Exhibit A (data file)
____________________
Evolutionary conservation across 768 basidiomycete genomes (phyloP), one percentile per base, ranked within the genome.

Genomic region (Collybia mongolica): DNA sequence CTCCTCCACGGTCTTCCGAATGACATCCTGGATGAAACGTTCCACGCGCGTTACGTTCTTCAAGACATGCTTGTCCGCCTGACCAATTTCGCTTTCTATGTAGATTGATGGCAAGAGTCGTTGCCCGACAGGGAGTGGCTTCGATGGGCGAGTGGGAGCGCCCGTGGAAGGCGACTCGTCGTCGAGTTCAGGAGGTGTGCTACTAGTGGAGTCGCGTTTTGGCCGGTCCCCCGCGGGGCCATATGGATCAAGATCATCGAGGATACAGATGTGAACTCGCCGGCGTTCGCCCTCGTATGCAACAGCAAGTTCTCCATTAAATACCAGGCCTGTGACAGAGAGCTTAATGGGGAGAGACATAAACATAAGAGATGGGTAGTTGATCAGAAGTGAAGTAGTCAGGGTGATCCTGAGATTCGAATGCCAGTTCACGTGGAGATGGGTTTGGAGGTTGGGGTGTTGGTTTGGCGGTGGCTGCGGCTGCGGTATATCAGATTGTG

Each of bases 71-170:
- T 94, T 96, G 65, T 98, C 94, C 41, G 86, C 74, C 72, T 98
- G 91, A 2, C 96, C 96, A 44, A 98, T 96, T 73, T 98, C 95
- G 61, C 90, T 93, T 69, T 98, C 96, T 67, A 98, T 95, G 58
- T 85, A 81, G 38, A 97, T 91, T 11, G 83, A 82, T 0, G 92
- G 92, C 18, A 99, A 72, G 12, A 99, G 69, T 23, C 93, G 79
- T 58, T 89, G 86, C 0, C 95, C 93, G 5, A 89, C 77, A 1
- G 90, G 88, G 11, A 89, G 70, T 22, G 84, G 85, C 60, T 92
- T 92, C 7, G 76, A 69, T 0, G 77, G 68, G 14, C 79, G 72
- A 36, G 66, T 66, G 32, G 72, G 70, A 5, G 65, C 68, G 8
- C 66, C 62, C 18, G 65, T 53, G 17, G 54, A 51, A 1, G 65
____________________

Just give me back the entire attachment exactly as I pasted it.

Evolutionary conservation across 768 basidiomycete genomes (phyloP), one percentile per base, ranked within the genome.

Genomic region (Collybia mongolica): DNA sequence CTCCTCCACGGTCTTCCGAATGACATCCTGGATGAAACGTTCCACGCGCGTTACGTTCTTCAAGACATGCTTGTCCGCCTGACCAATTTCGCTTTCTATGTAGATTGATGGCAAGAGTCGTTGCCCGACAGGGAGTGGCTTCGATGGGCGAGTGGGAGCGCCCGTGGAAGGCGACTCGTCGTCGAGTTCAGGAGGTGTGCTACTAGTGGAGTCGCGTTTTGGCCGGTCCCCCGCGGGGCCATATGGATCAAGATCATCGAGGATACAGATGTGAACTCGCCGGCGTTCGCCCTCGTATGCAACAGCAAGTTCTCCATTAAATACCAGGCCTGTGACAGAGAGCTTAATGGGGAGAGACATAAACATAAGAGATGGGTAGTTGATCAGAAGTGAAGTAGTCAGGGTGATCCTGAGATTCGAATGCCAGTTCACGTGGAGATGGGTTTGGAGGTTGGGGTGTTGGTTTGGCGGTGGCTGCGGCTGCGGTATATCAGATTGTG

Each of bases 71-170:
- T 94, T 96, G 65, T 98, C 94, C 41, G 86, C 74, C 72, T 98
- G 91, A 2, C 96, C 96, A 44, A 98, T 96, T 73, T 98, C 95
- G 61, C 90, T 93, T 69, T 98, C 96, T 67, A 98, T 95, G 58
- T 85, A 81, G 38, A 97, T 91, T 11, G 83, A 82, T 0, G 92
- G 92, C 18, A 99, A 72, G 12, A 99, G 69, T 23, C 93, G 79
- T 58, T 89, G 86, C 0, C 95, C 93, G 5, A 89, C 77, A 1
- G 90, G 88, G 11, A 89, G 70, T 22, G 84, G 85, C 60, T 92
- T 92, C 7, G 76, A 69, T 0, G 77, G 68, G 14, C 79, G 72
- A 36, G 66, T 66, G 32, G 72, G 70, A 5, G 65, C 68, G 8
- C 66, C 62, C 18, G 65, T 53, G 17, G 54, A 51, A 1, G 65